Political economy has been debated for many years and yet relatively little progress has been made. The debate is littered with false alternatives and other fallacies that keep us locked into thinking that guarantees eventual stagnation and then decline.
The recent summit of industrial countries in Denver is a case in point. An article in the Washington Post made much of the fact that the leaders of those nations had a spirited discussion of the American way of running an economy versus the European way. Yet the difference is not so stark.
As the Post put it, "For many, this Rocky Mountain standoff only seemed to confirm a widely held view that there is a stark, fundamental choice to be made between a hardhearted capitalism, in which workers are sacrificed at the altar of lower prices and higher profits, or a softhearted capitalism that sacrifices jobs and growth for economic security."
Were that the choice, the world would indeed be an unfortunate place. But the statement is barely coherent. In the marketplace, lower prices and higher profits indicate rising productivity, which in turn expands opportunity and raises incomes. There is no sacrifice of workers. The notion of "softhearted capitalism" is also incoherent. How can you have economic security at a cost of jobs and growth? Real security comes from burgeoning opportunities and rising living standards.
Economists, we are told, think we can have the best of both: security and growth. This is the so-called "third way," the Holy Grail of political economy. If by both, they mean a comprehensive government safety net and a vibrant market economy, no one has found out how to accomplish this. Europe doesn’t know what growth is. The United States grows sluggishly. In contrast, the nineteenth-century economy grew dramatically, lifting an entire society out of poverty, lengthening lives, and creating the most advanced society in history.
According to the Post, "Advocates of a ‘third way’ say there is nothing wrong with redistributing the rewards of a market economy after it has done its job, as long as it is carried out in a way that doesn’t significantly alter basic market dynamics." But there is no time that can be described as "after it [the market] has done its job." The production of wealth is a continuing job. If government "redistributes" rewards today, it affects how the market will operate tomorrow because producers will have observed the redistribution. Why should they go on producing if they cannot keep their earnings? Taxation, the engine of the transfer machine, must alter market dynamics.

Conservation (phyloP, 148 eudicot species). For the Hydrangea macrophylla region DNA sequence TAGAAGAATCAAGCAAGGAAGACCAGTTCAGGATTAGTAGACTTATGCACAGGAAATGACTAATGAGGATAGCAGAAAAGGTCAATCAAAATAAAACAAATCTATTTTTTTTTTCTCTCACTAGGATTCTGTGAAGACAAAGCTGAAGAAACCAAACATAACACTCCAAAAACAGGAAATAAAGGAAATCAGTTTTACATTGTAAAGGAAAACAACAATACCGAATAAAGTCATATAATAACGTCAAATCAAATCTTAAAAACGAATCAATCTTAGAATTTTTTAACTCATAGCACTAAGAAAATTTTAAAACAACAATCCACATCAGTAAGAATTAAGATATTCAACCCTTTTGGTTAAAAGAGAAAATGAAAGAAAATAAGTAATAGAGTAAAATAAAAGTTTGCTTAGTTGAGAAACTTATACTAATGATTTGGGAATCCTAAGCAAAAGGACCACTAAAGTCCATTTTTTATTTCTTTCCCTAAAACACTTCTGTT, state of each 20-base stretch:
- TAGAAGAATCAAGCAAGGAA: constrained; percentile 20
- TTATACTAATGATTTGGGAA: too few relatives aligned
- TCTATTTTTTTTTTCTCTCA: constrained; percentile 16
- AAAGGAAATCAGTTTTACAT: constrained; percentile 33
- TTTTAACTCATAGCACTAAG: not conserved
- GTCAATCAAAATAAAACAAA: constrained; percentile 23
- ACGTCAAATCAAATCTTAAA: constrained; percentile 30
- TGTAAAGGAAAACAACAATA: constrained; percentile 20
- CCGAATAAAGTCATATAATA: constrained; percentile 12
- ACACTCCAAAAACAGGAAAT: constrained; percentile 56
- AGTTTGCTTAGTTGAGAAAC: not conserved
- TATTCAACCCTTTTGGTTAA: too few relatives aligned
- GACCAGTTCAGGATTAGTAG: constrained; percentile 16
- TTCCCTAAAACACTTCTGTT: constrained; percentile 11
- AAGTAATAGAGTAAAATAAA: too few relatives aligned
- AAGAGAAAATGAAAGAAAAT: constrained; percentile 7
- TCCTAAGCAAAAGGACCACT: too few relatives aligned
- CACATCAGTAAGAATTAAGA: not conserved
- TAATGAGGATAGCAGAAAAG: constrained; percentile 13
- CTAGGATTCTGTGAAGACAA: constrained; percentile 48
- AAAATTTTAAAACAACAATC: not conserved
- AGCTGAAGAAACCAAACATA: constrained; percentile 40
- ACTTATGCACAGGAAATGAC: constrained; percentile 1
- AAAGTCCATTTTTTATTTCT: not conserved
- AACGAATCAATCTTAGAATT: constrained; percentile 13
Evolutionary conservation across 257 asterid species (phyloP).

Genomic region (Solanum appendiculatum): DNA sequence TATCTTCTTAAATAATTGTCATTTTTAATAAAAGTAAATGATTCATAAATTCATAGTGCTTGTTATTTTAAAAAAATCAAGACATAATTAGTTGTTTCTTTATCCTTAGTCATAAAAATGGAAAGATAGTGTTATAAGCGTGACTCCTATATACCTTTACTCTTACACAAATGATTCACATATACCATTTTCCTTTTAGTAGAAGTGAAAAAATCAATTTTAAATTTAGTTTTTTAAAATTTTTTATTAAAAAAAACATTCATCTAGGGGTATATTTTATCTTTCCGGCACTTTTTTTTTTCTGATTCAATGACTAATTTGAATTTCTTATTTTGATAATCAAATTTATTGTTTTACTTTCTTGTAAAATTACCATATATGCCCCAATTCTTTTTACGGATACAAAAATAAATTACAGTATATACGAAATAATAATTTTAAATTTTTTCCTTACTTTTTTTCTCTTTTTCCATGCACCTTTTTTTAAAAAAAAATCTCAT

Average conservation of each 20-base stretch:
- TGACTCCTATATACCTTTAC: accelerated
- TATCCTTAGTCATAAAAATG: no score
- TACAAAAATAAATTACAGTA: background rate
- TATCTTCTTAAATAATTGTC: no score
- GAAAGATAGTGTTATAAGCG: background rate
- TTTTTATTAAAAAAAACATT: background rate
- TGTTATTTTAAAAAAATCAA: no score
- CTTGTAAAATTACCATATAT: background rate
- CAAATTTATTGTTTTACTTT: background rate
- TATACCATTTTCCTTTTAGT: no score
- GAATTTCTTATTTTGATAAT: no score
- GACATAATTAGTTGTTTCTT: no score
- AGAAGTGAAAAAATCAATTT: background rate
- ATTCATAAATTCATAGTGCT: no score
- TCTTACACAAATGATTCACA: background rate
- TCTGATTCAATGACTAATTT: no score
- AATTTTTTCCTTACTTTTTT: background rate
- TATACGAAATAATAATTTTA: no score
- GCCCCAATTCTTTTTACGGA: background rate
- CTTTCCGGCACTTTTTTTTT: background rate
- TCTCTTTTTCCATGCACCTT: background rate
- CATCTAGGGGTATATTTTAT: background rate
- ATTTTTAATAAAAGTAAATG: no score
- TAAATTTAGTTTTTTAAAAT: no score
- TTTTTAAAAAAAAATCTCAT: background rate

Some economists think a consumption tax leaves incentives in place. But the very purpose of production is consumption, and the purpose of savings is future consumption. Tax consumption and you tamper with the marketplace fundamentally.
Economists like to point to cases, such as the Netherlands, where government spending is as high as 50 percent of GDP but unemployment is not much higher than in the United States. These anecdotes are misleading. What would those economies look like without government intervention? To the extent that the entrepreneurial process is stifled, people are worse off than they would have been. Social programs can’t make up for that lost wealth and opportunity.
Worse than that, social programs rot the human spirit. They may provide cash and services, although at the expense of productivity. But they also tether citizens to the state, eroding their independence and dehumanizing them. That is the real story of the welfare state.
Besides that, the entire system rests on the use of physical force against peaceful, productive people. Considering that freedom is fully capable of producing what the social programs are supposed to produce—medical care, day care, pensions—there is simply no case for the welfare state.
The basic fallacy in the search for a third way is the belief that freedom and free markets are not enough. But they are enough. There is no third way because there is no compromise between freedom and force. We’d sooner find a triangle with four sides.